ENVS 4012 Chapter Notes - Chapter 3: Social Cognition, How We Think, Availability Heuristic

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Published on 19 Apr 2013
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Chapter 3: Social Cognition: How We Think about the Social
World
Social cognition is how people think about themselves and social world; more
specifically, how people select, interpret, remember, and use social information to
make judgements and decisions.
Two kinds of social cognition:
oAutomatic cognition – quick and effortless.
oControlled thinking – more effortful and deliberate.
Often, automatic and controlled modes of social cognition work very well
together.
On Automatic Pilot: Low-Effort Thinking
Automatic thinking is thought that is nonconscious, unintentional, involuntary,
and effortless.
People as Everyday Theorists: Automatic Thinking with Schemas
Automatic thinking helps understand new situations by relating them to prior
experiences.
People use schemas – mental structures that organize knowledge about social
world.
oInfluence information we notice, think about, and remember.
oEncompasses knowledge about many things – other people, ourselves,
social roles, and specific events.
Schema influence way which we process information.
oEvidence that information relevant to particular schema processed more
quickly than information unrelated to it.
Gardner, MacIntyre, and Lalonde (1995):
oEnglish-speaking students to rate characteristics of various groups.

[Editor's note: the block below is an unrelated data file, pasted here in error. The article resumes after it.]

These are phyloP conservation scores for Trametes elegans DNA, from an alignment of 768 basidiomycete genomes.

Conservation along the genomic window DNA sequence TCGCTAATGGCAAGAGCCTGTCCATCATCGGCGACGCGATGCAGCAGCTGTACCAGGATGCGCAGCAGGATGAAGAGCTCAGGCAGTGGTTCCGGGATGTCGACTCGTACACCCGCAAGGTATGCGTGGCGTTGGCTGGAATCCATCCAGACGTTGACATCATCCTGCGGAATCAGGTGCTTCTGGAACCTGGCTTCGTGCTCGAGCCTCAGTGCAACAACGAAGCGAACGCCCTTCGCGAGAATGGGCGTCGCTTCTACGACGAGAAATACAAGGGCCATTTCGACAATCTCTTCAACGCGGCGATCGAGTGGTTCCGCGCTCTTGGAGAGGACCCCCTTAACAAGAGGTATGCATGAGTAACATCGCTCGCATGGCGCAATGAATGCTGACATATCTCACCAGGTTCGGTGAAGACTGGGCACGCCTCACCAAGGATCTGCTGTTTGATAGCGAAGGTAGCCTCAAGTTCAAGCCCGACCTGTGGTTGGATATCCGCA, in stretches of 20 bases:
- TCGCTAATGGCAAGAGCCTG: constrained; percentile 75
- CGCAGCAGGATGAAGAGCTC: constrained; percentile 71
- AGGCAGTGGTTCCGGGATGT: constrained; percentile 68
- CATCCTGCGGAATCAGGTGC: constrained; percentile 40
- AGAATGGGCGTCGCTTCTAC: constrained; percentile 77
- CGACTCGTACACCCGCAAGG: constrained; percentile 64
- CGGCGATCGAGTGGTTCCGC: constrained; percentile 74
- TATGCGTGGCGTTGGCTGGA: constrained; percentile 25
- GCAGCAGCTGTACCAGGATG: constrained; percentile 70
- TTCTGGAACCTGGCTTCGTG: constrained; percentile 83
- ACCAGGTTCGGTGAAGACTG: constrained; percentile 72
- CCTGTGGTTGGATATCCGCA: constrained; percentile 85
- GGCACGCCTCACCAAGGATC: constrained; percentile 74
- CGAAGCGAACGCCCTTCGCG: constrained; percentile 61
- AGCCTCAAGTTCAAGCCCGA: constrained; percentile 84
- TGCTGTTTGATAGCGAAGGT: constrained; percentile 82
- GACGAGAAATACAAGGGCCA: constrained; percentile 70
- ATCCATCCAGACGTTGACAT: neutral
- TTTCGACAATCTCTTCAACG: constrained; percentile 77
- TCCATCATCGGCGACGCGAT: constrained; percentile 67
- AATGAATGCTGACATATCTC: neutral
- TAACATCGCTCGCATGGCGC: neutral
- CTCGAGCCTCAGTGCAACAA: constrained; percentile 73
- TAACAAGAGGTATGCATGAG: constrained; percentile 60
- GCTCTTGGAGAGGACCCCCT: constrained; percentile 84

Participants faster when rating stereotypical characteristics of each group
than when ratings its nonstereotypical characteristics.
Kunda, Sinclair, Griffin (1997):
oGiven a label, we fill in blanks w/ all kinds of schema-consistent
information.
Stereotypes about Race and Weapons
When schemas applied to members of social group such as gender or race, they
are referred to as stereotypes.
Payne, Shimizu, and Jacoby (2005):
oPeople significantly likely to misidentify tool as gun when preceded by
black face than when preceded by white face.
Correll, Park, Judd, and Wittenbrink (2002):
oParticipants likely pull trigger when person in picture was black, whether
or not he was holding a gun. (“Shooter bias”)
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Document Summary

Chapter 3: social cognition: how we think about the social. On automatic pilot: low-effort thinking: automatic thinking is thought that is nonconscious, unintentional, involuntary, and effortless. experiences. world. Participants faster when rating stereotypical characteristics of each group than when ratings its nonstereotypical characteristics: kunda, sinclair, griffin (1997), given a label, we fill in blanks w/ all kinds of schema-consistent information. The function of schemas: why do we have them: schemas typically very useful for helping us organize and make sense of world and to fill in gaps of our knowledge, korsakov"s syndrome difficulty forming schemas. 1989): schemas accessible for three reasons, some schemas chronically accessible due to past experience meaning schemas are constantly active and ready to use to interpret ambiguous situations (chen & anderson, 1999; dijksterhius & van knippengerg, 2002: after learning that feedback was false, these thoughts still fresh in people"s minds, making them think they were particularly good or poor at task.

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